During a three month stay in Australia I floated around the country staying with wonderful Servas families choosing the next destination and activities based upon the recommendations of Servas hosts and other locals.  I stayed with families in Melborne, Adelaide, Brisbane, Cairns, Alice Springs, Sydney, Canberra and Tasmania. There were 12 families in all. Like all of us who have traveled with Servas, the variety of hosts and and their interests were expansive. Wood carvers, Aikido instructors, a government lawyer, retired oil rig engineer, church minister and a Funeral Celebrant to name a few.In Australia many spiritually minded people seek an alternative to religious services for weddings and funerals. My Funeral Celebrant host was kind enough to let me attend one of her services. Not only did I learn about funeral practices in another country but also a new profession which is growing in our country.  In Tasmania I attended a wood carving exhibition where my host took a major prize for his skillful contribution. In a Sydney household I encountered an author of 24 religious books who held 6 degrees. In Cairns I stayed with a lady who had her own Golden Orb spider.  I watched each morning as this Red Hat member dug into her compost planter to withdraw a large cockroach which she threw into her fat, (7″) pet’s web.During two months in Ireland I stayed in a cottage with a host whose garden was listed as “one of the lovely gardens of County Donegal”. Staying in her cozy home in the quiet countryside felt like being in a little hobbit fantasy world.  In Northwest Ireland I also stayed with a writer who had written a book on the sacred sites in Ireland and whose job was conducting nature outings for the local schools. Being in these English-speaking countries, even though different, was still very comfortable because of my ancestry.  Therefore,themost unique and surprising Servas experience happened a few continents away in Madagascar.There is one Servas host in the entire country in the capital city of Antananarivo.  Receiving a confirmation thattheRabe family of five would receive me helped to allay concerns that perhaps I was stepping into an abyss. I knew nothing about the country except it had Lemurs and wonderful Baobab trees.  Before 84 hours of travel to get to the Southeast corner of Africa, I had diligently studied my French language book during a 3 month stay in Nepal. Foolishly I thought myself ready for a remote developing country. It was soon discovered I was not, but fortunatelytheRabe family was ready for me. Not only did they host me for the entire month in the country but they planned my excursions around the country, got me included on one trip with close friends, and took me to a cousin’s anniversary as well as close family dinners.  I made one trip to the Northeastern part of the country with Mrs.Rabe as she was managing a business in the area and stayed with her in their manager’s home. If that were not amazing enough, one can imagine my shock when it was discovered that a Visa credit card was the only card accepted in the country and I found myself with no access to funds.  This Servas family ended up bankrolling my expenses for the entire month.  Occasionally I wouldtellMamyRabe that he was doing too much and his only reply was “it’s my job”.  Never has such generosity and graciousness been given to me by strangers and it was made possible only through the “Servas experience” for which I am truly grateful.In December of 2011, this Servas traveler returned from a 10-country pilgrimage delighted to be a citizen of the world with an expanded appreciationof it’s people, cultures and challenges._______________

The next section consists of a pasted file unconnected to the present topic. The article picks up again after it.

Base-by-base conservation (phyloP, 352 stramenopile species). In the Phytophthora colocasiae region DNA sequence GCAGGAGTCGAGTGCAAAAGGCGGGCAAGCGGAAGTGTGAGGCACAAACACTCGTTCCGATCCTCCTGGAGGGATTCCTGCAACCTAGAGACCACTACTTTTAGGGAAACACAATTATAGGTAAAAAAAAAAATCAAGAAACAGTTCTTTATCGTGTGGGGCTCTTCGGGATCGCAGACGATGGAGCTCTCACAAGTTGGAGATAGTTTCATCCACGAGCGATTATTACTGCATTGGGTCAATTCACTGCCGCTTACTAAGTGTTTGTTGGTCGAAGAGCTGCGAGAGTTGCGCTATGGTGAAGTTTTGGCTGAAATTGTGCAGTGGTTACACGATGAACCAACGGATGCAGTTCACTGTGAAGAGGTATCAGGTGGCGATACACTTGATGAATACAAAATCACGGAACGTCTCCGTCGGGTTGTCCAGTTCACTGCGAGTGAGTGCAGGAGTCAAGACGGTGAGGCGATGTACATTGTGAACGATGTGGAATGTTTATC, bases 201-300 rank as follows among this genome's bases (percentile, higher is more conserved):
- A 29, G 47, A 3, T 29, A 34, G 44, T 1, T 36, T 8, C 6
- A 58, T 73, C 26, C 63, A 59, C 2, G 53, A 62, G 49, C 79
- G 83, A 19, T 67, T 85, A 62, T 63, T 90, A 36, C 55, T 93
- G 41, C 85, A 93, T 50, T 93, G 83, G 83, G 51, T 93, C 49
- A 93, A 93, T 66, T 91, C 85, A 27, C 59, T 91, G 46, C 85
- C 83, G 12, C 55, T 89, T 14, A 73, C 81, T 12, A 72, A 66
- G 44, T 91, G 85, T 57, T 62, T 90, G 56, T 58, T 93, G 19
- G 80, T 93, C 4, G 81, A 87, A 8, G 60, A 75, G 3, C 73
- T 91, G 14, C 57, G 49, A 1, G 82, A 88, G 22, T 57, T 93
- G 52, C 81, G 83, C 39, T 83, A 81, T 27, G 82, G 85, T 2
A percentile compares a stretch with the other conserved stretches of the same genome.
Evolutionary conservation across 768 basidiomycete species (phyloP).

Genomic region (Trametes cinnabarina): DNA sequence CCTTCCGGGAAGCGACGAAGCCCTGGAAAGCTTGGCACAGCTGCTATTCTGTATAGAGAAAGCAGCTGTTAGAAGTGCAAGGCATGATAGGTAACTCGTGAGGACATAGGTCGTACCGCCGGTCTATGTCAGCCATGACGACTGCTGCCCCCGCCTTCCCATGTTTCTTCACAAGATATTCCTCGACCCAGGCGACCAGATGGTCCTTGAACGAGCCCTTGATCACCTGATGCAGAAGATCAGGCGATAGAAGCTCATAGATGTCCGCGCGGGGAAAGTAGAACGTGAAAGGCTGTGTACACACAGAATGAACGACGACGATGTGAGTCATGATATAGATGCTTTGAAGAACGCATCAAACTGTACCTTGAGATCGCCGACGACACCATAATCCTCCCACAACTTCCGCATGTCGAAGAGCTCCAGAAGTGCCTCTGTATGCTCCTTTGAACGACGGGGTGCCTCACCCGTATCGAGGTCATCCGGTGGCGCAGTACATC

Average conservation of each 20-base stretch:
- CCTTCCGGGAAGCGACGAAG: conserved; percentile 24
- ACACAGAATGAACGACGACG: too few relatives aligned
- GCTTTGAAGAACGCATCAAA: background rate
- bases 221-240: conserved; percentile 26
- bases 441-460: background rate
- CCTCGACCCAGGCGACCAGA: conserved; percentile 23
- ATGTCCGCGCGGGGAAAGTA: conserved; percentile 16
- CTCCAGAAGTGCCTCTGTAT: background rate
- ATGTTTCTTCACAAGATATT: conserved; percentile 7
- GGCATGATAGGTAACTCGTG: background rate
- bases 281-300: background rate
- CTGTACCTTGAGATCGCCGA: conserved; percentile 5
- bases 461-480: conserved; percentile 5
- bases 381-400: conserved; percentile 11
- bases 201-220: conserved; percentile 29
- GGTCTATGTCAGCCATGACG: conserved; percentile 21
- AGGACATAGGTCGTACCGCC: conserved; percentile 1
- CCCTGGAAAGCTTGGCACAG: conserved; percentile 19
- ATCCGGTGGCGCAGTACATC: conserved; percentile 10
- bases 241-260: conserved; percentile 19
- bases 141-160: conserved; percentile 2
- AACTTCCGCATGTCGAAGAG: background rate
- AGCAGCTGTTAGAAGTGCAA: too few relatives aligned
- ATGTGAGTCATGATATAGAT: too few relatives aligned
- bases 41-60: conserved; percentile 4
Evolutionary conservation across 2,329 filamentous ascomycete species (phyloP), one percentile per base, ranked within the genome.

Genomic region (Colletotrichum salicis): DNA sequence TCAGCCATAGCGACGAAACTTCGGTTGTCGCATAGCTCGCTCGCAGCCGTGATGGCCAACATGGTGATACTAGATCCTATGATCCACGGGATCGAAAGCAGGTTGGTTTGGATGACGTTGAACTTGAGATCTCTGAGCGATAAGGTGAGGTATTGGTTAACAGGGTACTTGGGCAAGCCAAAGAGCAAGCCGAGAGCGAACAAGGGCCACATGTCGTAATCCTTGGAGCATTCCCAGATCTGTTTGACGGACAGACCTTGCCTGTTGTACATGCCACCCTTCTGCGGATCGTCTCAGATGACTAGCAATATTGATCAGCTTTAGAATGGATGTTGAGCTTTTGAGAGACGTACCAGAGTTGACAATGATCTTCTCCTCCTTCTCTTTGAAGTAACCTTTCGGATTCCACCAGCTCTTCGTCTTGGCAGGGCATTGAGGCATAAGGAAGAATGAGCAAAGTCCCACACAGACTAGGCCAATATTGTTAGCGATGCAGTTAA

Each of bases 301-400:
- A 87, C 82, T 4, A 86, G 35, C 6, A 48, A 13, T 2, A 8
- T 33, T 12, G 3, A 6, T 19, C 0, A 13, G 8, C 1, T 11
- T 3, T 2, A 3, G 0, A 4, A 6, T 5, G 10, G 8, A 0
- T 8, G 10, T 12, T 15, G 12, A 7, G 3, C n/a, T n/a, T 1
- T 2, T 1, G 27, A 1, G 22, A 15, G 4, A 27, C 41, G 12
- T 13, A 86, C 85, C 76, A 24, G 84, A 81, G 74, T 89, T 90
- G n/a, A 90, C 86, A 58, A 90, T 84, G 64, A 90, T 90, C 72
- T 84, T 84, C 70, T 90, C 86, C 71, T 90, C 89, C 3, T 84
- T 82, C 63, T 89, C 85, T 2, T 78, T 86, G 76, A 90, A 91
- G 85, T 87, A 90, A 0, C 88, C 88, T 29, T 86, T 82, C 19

In 2011, Betty Brown traveled for a year by herself around-the-world.  In 2012 she wrote her stories of lessons  and experiences in the book There and Back: An Elder’s Solo Global Pilgrimage which is available on Amazon in both hard and electronic formats.